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Columbia's Loss By: Ralph Peters
New York Post | Thursday, September 27, 2007


The Iranian president's welcome to Columbia - following a self-serving whine by the university's president - reflected brainless activism, not academic freedom.

It was the professoriate imitating Hollywood's embrace of terrorists.

We hear a great deal about the dumbing down of students, but the real problem has been the dumbing down of the teaching class.

Yes, there's been a media fuss over President Mahmoud Ahmadinejad's propaganda opportunity. But that just makes the faculty-lounge "heroes" feel even more self-righteous. Anyway, post-modern professors seek publicity, not knowledge.

And we give it to the weasels.

Meanwhile, Columbia denies our military's ROTC programs the chance to recruit and teach on campus - ostensibly because of the Congress-approved "Don't Ask, Don't Tell" policy. Of course, it's just a cultural issue when Ahmadinejad executes homosexuals (although, according to him, there aren't any in Iran).

The ban on ROTC isn't really about gay rights, though. The professors and student-activists behind it believe they're punishing the wicked, wicked Pentagon. Well, let me break the truth to Professor Bunkum: The military doesn't need Ivy League recruits. We're doing just fine without them, thanks.

The victims of the ban are students - who are denied one of the greatest career opportunities our country has to offer. Certainly, not every weenie scribbling a master's thesis on "Cold War-era gender oppression in Archie comics" is meant for a military career. But for the right student the chance to serve would be, literally, the chance of a lifetime.

For the sake of argument, let's set aside all talk of the rewards of serving a higher cause. Selfishly, a military career is an incredible chance for the right individual. My military friends and I can attest that no one ever retired from the Army thinking, Gee, I wish I'd spent my life selling time-shares in Orlando.

The richness of a career in uniform came home to me again a few weeks ago, when I had dinner with a just-retired Army buddy, Col. Tom Wilhem. We were celebrating: He'd recently bought his family their first it's-really-ours home near Ft. Leavenworth, Kan. (Worst of all, from the counter-culture perspective, Tom's family is intact, loving and happy.)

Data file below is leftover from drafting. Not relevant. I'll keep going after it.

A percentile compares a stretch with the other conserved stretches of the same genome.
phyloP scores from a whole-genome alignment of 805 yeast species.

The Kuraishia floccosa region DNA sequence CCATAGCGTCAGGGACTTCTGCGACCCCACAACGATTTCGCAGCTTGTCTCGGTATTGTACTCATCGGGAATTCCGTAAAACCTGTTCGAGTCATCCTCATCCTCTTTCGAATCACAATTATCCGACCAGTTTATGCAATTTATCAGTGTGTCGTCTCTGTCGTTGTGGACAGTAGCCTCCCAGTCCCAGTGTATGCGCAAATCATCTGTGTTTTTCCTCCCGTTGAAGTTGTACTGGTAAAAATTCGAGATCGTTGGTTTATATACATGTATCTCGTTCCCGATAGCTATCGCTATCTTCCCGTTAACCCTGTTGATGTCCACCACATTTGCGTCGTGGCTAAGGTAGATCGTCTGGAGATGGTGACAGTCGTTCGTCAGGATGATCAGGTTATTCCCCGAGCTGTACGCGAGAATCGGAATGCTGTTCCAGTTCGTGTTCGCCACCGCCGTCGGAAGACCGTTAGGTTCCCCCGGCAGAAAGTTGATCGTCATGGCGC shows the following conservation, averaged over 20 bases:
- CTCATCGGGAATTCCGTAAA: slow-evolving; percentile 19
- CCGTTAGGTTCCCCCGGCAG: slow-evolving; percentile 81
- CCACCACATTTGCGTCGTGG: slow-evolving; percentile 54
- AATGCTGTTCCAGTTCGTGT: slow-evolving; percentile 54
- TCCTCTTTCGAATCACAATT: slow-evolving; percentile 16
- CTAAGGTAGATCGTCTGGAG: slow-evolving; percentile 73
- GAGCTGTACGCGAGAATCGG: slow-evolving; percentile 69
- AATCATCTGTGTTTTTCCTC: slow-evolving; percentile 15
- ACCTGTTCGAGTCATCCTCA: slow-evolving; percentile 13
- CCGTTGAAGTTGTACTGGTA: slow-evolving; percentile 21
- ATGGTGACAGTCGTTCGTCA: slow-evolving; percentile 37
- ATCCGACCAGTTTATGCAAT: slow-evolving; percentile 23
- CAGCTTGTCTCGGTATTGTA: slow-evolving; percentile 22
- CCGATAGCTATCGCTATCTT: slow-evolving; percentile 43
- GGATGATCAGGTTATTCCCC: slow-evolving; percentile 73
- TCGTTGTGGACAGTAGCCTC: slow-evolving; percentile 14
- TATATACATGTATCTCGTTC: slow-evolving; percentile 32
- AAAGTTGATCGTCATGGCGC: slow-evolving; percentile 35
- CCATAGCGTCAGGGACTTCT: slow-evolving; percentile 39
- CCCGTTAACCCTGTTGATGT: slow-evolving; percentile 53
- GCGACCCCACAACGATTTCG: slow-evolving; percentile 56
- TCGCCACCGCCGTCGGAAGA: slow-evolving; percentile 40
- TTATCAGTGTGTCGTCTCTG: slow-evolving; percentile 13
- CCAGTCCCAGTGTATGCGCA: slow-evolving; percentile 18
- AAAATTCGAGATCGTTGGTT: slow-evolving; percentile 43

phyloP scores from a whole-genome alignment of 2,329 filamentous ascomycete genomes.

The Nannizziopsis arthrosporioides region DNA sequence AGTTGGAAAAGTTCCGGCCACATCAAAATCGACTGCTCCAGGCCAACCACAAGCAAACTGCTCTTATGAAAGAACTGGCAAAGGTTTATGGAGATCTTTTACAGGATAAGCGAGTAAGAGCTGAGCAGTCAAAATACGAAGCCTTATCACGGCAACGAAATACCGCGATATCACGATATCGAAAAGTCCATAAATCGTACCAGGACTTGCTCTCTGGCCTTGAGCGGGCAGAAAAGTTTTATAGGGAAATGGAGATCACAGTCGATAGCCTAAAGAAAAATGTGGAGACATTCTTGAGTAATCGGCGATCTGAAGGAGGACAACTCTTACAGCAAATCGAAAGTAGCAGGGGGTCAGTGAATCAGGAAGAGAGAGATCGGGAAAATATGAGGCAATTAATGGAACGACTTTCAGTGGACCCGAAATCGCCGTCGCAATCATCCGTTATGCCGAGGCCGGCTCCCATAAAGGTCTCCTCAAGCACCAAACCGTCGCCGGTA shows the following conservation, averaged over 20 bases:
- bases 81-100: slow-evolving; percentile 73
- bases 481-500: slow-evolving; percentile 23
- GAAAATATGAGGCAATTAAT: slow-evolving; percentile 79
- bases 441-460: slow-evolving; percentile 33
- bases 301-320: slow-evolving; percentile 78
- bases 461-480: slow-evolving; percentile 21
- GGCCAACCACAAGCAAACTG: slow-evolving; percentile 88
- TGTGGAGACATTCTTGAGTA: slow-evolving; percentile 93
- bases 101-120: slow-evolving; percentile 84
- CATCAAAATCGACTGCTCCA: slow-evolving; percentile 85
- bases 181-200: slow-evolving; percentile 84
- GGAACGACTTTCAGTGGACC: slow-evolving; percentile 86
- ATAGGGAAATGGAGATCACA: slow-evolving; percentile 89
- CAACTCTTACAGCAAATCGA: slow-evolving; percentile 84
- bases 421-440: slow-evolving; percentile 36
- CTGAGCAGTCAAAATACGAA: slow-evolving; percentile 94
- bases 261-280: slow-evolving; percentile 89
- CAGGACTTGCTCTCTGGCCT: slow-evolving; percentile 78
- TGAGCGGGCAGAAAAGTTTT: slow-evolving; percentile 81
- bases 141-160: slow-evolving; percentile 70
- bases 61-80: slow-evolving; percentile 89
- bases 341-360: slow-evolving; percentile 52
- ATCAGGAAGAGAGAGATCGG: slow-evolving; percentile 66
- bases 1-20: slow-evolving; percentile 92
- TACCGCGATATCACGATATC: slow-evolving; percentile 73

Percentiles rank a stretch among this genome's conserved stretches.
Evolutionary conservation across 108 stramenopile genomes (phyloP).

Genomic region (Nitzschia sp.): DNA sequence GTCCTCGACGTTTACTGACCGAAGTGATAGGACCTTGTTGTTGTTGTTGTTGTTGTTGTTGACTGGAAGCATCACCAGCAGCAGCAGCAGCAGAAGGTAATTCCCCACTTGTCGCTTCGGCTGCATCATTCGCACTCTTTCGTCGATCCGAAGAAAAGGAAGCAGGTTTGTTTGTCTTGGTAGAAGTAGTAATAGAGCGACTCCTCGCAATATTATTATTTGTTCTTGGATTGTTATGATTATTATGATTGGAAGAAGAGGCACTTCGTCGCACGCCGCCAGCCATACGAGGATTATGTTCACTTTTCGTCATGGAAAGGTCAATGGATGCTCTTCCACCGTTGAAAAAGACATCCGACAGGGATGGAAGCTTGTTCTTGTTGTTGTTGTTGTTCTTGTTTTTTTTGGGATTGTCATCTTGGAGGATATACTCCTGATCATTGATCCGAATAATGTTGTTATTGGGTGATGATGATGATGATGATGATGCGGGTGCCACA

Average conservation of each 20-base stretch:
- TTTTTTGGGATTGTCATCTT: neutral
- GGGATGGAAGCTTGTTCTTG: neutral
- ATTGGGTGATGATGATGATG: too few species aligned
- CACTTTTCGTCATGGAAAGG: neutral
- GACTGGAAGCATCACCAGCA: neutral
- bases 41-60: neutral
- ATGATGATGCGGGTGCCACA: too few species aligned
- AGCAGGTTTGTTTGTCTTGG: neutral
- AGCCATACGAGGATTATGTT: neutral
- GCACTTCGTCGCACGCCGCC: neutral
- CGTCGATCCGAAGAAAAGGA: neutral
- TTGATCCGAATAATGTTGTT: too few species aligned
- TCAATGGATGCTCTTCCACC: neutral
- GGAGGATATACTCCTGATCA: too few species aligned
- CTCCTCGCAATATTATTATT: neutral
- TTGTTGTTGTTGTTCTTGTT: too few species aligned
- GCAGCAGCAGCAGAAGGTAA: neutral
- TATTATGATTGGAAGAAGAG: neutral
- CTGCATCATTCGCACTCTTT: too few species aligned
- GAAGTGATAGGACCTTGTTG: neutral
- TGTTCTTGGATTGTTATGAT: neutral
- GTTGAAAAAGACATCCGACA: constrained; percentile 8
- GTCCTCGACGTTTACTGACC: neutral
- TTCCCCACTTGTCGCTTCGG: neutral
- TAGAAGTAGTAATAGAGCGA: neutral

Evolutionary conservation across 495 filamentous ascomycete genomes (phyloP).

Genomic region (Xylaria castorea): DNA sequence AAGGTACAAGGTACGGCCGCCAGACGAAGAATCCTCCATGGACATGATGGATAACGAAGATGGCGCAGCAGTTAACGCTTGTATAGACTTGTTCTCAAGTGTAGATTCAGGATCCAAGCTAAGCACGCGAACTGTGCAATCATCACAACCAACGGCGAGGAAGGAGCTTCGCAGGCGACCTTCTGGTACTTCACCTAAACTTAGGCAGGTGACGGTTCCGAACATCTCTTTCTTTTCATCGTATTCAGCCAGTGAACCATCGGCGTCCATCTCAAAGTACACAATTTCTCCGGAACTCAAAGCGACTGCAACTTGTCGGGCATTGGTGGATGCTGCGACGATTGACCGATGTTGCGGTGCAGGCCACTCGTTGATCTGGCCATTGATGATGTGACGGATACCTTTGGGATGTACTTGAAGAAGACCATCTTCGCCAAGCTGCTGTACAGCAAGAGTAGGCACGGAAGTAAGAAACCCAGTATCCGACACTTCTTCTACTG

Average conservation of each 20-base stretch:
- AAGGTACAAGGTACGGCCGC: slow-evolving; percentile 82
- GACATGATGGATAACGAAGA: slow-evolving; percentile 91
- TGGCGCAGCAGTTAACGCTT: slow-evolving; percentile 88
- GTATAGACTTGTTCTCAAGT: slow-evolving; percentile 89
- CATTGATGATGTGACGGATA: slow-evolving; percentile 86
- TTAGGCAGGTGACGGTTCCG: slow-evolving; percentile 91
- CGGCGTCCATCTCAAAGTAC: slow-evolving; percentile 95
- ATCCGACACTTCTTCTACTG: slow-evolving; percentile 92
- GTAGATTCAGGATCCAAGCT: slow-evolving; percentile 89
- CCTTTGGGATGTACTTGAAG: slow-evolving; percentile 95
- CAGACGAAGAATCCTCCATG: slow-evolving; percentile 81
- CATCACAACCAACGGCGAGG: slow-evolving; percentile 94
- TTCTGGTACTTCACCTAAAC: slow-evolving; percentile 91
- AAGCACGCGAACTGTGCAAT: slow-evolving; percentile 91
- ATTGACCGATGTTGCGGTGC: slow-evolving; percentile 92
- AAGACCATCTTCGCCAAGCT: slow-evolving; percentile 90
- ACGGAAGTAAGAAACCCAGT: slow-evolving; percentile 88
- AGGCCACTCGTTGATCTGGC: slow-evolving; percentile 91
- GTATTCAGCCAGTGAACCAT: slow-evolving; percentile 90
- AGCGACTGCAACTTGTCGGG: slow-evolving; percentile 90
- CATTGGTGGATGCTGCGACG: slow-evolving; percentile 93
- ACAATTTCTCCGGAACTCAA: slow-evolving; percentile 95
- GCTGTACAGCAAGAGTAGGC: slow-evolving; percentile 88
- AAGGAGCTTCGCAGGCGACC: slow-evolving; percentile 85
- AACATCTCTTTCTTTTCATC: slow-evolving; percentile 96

In his three decades of service, Tom had ridden ponies across the steppes and slept in Mongol yurts. He'd bow-hunted big game around the world, convinced the Dallas Cowboys Cheerleaders to entertain his troops in the Yugoslav ruins - and been chased through the mountains by a Russian helicopter gunship.

As we sat and reminisced, we hooted over the adventures of our other comrades - friends closer than any to be made in the civilian world. We recalled being the first Americans ever to touch remote spots of the globe. Between the two of us, we'd seen a hundred countries, watched multiple wars and helped shape national policies behind the scenes.

We'd stood on different sides of the Khyber Pass and gone on secret counter-drug operations, wandered through the African bush, penetrated fundamentalist-run refugee camps and survived more crises than Lindsay Lohan. Tom rode his antique motorcycle through tribal gun-battles. I'd dodged cobras while jogging in the Golden Triangle.

Talking with Tom conjured the scene in "Blade Runner" when the android played by Rutger Hauer drags Harrison Ford back up to the roof and, before expiring, tries to communicate the wonders he's seen: exploding galaxies and the death of worlds.

Tom and I may not have seen galaxies disintegrate, but we did see empires collapse, humanity torn asunder and the human condition far removed from the shopping mall. Along the way, we encountered realms of beauty far beyond any tourist's itinerary.

Graduates of Columbia will never know what they missed. My pals and I laugh about identity-crisis adults who pay to go on Outward Bound trips. The Army paid us to go.

Meanwhile, the punk egotism poisoning Ivy League faculties prevents even those students who wouldn't measure up to military standards from learning about the richness of the United States beyond the Peter Pan world of the campus. Ahmadinejad may be a Holocaust-denier, but Columbia's faculty denies our nation's history, determined to cast America as the villain.

The profs don't just despise our military - they despise you.

Well, the Army will go on, whether or not young men and women from Columbia, Harvard or Yale sign up to serve. But, thanks to hypocritical professors who want to "protect" them (are students enrolled at Columbia unable to think for themselves?), the Ivy grads will miss a chance to count something other than extra-marital affairs as great adventures.

Back in the 1960s, higher education stopped being about the students and became a theater for the Freudian insecurities of PhDs. In the '70s, their hysterics led to numerous campuses booting out ROTC programs.

The price paid by our military? We now have the best motivated, most professional and best educated armed forces in our history.

The result for the students? President Ahmadinejad - Israel-hater, religious fanatic and sponsor of terror - commands the stage at Columbia, where our veterans are unwelcome.

Who really loses?


Ralph Peters is a New York Post Opinion columnist and the author of "Looking For Trouble: Adventures in a Broken World."


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